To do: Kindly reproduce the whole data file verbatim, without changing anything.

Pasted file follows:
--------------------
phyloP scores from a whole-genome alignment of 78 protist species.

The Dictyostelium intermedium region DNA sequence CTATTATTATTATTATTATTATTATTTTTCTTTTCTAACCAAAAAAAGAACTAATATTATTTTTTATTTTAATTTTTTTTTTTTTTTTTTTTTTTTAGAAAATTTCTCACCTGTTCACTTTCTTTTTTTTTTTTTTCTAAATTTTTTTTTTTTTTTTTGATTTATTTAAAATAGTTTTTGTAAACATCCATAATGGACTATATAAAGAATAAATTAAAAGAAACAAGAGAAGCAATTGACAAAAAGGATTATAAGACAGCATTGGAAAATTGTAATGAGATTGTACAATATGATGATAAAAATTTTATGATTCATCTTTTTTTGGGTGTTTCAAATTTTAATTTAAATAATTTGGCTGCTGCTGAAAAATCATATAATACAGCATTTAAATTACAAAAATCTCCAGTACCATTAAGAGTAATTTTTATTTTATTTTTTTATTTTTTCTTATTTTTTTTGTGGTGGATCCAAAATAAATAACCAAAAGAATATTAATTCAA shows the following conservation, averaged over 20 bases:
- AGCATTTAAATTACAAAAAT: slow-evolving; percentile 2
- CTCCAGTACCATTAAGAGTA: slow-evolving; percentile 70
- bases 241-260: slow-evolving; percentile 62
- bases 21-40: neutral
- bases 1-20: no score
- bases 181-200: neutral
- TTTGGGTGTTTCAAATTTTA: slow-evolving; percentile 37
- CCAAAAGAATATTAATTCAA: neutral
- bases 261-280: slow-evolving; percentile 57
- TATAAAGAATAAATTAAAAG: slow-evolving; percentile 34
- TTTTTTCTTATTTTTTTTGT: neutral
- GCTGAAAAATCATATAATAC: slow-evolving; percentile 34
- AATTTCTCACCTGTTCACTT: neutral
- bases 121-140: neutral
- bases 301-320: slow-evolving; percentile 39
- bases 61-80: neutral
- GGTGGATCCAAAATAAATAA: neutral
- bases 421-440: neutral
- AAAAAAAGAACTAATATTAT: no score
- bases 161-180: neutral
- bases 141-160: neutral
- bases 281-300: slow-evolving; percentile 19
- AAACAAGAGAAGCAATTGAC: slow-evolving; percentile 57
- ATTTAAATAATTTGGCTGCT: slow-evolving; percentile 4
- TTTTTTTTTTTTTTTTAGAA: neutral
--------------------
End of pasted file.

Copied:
phyloP scores from a whole-genome alignment of 78 protist species.

The Dictyostelium intermedium region DNA sequence CTATTATTATTATTATTATTATTATTTTTCTTTTCTAACCAAAAAAAGAACTAATATTATTTTTTATTTTAATTTTTTTTTTTTTTTTTTTTTTTTAGAAAATTTCTCACCTGTTCACTTTCTTTTTTTTTTTTTTCTAAATTTTTTTTTTTTTTTTTGATTTATTTAAAATAGTTTTTGTAAACATCCATAATGGACTATATAAAGAATAAATTAAAAGAAACAAGAGAAGCAATTGACAAAAAGGATTATAAGACAGCATTGGAAAATTGTAATGAGATTGTACAATATGATGATAAAAATTTTATGATTCATCTTTTTTTGGGTGTTTCAAATTTTAATTTAAATAATTTGGCTGCTGCTGAAAAATCATATAATACAGCATTTAAATTACAAAAATCTCCAGTACCATTAAGAGTAATTTTTATTTTATTTTTTTATTTTTTCTTATTTTTTTTGTGGTGGATCCAAAATAAATAACCAAAAGAATATTAATTCAA shows the following conservation, averaged over 20 bases:
- AGCATTTAAATTACAAAAAT: slow-evolving; percentile 2
- CTCCAGTACCATTAAGAGTA: slow-evolving; percentile 70
- bases 241-260: slow-evolving; percentile 62
- bases 21-40: neutral
- bases 1-20: no score
- bases 181-200: neutral
- TTTGGGTGTTTCAAATTTTA: slow-evolving; percentile 37
- CCAAAAGAATATTAATTCAA: neutral
- bases 261-280: slow-evolving; percentile 57
- TATAAAGAATAAATTAAAAG: slow-evolving; percentile 34
- TTTTTTCTTATTTTTTTTGT: neutral
- GCTGAAAAATCATATAATAC: slow-evolving; percentile 34
- AATTTCTCACCTGTTCACTT: neutral
- bases 121-140: neutral
- bases 301-320: slow-evolving; percentile 39
- bases 61-80: neutral
- GGTGGATCCAAAATAAATAA: neutral
- bases 421-440: neutral
- AAAAAAAGAACTAATATTAT: no score
- bases 161-180: neutral
- bases 141-160: neutral
- bases 281-300: slow-evolving; percentile 19
- AAACAAGAGAAGCAATTGAC: slow-evolving; percentile 57
- ATTTAAATAATTTGGCTGCT: slow-evolving; percentile 4
- TTTTTTTTTTTTTTTTAGAA: neutral